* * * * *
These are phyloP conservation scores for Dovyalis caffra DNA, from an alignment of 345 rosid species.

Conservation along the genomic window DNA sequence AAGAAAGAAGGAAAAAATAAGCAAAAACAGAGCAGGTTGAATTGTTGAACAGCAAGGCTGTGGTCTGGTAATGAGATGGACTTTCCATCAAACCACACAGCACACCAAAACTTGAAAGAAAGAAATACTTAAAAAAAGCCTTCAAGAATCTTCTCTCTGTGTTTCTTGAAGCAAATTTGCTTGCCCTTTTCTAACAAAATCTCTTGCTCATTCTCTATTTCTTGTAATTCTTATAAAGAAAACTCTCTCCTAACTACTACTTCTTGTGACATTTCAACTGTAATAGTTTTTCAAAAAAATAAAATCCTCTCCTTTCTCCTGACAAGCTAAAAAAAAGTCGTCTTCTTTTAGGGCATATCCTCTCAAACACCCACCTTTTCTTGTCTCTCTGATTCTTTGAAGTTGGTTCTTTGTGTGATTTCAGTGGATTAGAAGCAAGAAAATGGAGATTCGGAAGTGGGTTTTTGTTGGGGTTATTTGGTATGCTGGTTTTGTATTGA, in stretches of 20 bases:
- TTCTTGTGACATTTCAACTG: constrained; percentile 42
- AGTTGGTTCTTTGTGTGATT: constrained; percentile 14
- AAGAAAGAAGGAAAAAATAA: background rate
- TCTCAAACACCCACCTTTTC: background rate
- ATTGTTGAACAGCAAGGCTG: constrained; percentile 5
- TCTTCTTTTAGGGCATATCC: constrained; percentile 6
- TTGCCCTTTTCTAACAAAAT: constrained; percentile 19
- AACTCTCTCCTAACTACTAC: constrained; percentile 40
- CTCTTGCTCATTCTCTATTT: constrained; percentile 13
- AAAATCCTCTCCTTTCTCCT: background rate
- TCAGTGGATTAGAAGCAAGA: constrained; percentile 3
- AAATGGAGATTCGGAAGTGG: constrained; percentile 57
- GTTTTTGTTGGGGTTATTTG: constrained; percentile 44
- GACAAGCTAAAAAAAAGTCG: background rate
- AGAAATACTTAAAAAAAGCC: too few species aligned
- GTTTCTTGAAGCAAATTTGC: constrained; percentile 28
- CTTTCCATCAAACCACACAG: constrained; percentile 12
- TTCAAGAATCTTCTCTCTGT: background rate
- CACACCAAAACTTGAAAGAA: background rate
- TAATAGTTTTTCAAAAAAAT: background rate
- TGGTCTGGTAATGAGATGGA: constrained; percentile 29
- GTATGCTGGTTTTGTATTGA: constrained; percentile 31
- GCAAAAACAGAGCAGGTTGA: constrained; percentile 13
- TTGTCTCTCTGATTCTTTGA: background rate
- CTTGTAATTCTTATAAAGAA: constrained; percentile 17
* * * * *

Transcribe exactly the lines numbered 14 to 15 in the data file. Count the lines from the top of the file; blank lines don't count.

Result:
- AAATGGAGATTCGGAAGTGG: constrained; percentile 57
- GTTTTTGTTGGGGTTATTTG: constrained; percentile 44